As one listens to Florence Price’s enchanting collection of piano pieces contained in Josh Tatsuo Cullen exquisite release Scenes in Tin Can Alley: Piano Music of Florence Price (BGR615) for the Blue Griffin Records label, one is vividly reminded of compositions similar in spirit: Heitor Villa-Lobos’ collection of eight miniatures for piano A próle do bébé…Robert Schumann’s Kinderszenen… Gabriel Fauré’s Dolly Suite… Modeste Mussorgsky’s Nursery Songs… all works spanning different eras and styles, all melodic, all Romantic in nature, even if not in compositional technique, yet all masterful depictions of all that is pure and unspoiled in life and music.

In the 1928, three-part Scenes in a Tin Can Alley that gives the album its title, and in the subsequent Village Scenes, written in 1942, in the Three Miniature Portraits of Uncle Ned, a work begun in 1932 and completed nine years later, in the lively Cotton Dance (Presto), penned circa 1940, and in the poignantly unassuming Thumbnail Sketches of a Day in the Life of a Washerwoman, composed between 1938 and 1942, the masterful yet largely and unjustly ignored up until now Florence Price (1887 – 1953) amply demonstrated how a female artist of color could survive against all odds in a racist society and ultimately triumph even if posthumously, thanks to talent and dogged perseverance.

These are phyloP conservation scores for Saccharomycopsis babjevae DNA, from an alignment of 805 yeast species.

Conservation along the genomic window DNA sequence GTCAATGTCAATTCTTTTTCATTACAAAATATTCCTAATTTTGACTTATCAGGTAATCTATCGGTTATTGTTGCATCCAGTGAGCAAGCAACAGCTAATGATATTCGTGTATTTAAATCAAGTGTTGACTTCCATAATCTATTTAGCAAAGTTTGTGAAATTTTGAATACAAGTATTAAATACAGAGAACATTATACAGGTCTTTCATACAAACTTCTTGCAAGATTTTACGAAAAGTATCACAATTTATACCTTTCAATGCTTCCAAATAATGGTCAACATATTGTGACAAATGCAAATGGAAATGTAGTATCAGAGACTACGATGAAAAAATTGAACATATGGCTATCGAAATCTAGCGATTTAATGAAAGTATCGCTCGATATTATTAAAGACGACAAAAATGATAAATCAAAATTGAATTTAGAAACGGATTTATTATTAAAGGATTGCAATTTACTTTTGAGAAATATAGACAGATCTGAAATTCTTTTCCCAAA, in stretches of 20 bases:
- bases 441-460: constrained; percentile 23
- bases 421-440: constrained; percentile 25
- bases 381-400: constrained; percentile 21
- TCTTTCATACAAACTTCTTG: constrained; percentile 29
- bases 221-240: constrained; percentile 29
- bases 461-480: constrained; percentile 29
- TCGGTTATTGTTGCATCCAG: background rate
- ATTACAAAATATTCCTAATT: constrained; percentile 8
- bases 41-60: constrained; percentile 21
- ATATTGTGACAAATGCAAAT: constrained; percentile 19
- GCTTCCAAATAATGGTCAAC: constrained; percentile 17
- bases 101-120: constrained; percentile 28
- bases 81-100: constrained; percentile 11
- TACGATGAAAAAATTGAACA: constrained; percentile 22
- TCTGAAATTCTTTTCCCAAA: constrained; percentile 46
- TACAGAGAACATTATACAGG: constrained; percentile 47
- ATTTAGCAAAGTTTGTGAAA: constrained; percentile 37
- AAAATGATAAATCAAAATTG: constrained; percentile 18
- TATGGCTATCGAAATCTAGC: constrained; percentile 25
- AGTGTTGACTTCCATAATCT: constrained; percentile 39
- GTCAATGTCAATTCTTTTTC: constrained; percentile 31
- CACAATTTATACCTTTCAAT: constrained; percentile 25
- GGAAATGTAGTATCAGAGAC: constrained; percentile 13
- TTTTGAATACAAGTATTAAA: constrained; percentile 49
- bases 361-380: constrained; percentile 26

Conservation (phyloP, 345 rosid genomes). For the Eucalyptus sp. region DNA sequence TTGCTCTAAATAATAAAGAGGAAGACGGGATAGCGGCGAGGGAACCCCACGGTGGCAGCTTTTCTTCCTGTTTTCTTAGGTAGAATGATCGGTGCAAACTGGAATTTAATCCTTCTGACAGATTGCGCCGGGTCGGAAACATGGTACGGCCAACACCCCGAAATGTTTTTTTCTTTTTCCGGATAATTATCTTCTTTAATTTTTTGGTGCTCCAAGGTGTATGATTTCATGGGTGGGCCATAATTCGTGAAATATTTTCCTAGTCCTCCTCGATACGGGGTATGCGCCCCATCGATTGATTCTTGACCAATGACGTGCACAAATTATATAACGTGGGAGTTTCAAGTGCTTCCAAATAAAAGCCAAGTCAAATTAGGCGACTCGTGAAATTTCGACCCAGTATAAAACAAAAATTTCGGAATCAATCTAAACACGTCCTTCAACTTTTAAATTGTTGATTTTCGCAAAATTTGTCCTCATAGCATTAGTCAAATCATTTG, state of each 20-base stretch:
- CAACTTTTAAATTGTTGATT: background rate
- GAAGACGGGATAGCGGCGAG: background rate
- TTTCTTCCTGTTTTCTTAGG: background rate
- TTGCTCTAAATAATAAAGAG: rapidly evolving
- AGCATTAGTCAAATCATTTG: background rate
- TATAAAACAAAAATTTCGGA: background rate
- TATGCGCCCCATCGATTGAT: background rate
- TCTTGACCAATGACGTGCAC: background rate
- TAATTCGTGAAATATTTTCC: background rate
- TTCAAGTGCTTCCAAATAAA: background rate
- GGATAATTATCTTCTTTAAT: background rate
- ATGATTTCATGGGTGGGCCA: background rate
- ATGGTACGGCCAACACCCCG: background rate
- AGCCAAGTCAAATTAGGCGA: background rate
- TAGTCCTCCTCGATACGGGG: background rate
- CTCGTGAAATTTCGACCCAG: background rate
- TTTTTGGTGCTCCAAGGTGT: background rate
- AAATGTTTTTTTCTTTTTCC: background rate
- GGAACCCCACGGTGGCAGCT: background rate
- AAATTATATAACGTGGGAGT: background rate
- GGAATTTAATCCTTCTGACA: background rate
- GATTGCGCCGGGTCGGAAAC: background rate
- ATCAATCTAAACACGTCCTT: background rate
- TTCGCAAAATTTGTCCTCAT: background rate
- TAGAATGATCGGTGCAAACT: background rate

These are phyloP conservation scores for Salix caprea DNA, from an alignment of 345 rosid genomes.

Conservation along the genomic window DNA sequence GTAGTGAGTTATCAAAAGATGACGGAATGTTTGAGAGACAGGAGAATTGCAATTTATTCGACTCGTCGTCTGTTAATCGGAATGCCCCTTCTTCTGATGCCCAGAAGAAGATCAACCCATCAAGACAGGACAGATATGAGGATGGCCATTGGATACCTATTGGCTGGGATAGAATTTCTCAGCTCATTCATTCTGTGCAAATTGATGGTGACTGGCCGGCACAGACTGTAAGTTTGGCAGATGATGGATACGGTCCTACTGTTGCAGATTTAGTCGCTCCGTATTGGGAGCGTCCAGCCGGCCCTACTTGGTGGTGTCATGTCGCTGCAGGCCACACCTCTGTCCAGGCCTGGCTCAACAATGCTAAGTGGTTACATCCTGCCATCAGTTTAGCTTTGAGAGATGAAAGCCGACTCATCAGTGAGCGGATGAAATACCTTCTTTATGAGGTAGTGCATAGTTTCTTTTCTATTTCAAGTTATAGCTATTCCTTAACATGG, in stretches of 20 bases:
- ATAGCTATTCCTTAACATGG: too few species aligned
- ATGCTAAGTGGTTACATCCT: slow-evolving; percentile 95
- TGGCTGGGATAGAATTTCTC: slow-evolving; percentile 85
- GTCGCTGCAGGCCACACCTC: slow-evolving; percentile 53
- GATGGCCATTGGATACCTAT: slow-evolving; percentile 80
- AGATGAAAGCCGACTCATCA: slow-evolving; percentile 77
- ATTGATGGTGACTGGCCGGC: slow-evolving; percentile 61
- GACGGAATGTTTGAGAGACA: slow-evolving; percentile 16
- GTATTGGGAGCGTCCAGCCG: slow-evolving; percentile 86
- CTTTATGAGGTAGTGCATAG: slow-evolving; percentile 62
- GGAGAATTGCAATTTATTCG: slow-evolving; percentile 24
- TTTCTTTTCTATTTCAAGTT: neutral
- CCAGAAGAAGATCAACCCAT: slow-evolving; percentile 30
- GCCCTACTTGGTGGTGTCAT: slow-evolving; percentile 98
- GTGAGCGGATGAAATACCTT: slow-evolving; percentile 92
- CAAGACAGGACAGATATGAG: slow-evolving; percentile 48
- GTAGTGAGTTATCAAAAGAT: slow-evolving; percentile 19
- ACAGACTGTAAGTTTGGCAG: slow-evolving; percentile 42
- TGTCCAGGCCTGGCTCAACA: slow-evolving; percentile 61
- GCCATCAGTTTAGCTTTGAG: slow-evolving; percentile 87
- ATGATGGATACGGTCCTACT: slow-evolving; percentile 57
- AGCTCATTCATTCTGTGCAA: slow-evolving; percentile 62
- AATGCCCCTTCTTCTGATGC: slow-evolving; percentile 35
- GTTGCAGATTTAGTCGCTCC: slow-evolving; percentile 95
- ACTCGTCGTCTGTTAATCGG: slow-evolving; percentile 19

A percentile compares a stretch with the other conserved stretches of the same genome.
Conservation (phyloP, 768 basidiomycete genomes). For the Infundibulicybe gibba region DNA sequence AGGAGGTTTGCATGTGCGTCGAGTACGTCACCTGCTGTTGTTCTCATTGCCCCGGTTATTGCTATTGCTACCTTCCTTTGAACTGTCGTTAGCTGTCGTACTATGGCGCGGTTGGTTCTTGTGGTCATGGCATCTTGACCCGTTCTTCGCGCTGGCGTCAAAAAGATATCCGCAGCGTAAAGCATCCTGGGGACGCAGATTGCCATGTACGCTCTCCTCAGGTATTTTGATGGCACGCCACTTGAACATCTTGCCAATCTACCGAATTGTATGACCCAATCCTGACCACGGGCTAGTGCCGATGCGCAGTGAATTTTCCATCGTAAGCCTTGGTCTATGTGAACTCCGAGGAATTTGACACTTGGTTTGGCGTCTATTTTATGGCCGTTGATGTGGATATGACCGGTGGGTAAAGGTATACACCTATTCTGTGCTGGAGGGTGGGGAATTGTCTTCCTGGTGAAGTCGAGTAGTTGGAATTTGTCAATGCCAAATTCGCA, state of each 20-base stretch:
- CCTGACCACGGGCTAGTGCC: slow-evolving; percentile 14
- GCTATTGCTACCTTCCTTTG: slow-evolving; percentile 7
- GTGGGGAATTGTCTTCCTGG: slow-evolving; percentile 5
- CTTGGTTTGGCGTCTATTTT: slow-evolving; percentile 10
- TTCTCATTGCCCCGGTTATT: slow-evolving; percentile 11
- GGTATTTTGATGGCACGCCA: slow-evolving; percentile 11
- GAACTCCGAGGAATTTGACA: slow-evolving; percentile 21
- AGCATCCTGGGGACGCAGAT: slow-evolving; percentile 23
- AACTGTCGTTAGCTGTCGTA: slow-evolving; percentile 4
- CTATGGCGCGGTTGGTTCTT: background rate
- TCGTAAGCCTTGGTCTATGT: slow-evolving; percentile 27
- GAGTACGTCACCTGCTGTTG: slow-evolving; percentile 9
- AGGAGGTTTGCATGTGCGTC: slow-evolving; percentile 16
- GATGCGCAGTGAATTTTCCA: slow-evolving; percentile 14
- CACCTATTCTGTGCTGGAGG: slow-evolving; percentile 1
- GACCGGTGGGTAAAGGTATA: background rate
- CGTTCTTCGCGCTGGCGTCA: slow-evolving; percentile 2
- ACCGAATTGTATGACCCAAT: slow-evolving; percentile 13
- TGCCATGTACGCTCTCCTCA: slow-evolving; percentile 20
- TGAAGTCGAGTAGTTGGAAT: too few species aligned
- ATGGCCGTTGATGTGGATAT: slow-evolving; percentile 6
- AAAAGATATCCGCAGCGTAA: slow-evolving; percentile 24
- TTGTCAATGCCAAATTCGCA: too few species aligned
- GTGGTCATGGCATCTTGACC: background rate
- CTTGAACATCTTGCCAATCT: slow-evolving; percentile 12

Florence Price mines the quotidian, the folksy, the humorous, the quintessentially Black in rhythms and in melodies, even as she straddles the American and the European, the classical and the jazzy, the urban and the bucolic, the heartfelt and the soberly objective, in music that not for a moment lapses into the imitative or sentimental or patronizing, yet always remains imbued with intense emotion and zest.

Fully and self-effacingly at the service of the music, pianist Josh Tatsuo Cullen displays a commanding technical arsenal coupled to elegant musicality and profound and evocative sensitivity in a lovingly curated and annotated album that ranges in its selections from the rhapsodic to the dance-like, from the brief in duration 37-second “Gay Moment” to still succinct six-minute-short pieces, to each of which he gives in each of twenty tracks in an hour-long recording, his detailed and utmost care.

We salute Josh Tatsuo Cullen, a young artist who shuns the flash and dash of many of today’s careers in Classical music, as he quietly and fastidiously explores instead the gems that can be found off the numbingly repetitive beaten path.

Rafael de Acha © 2022

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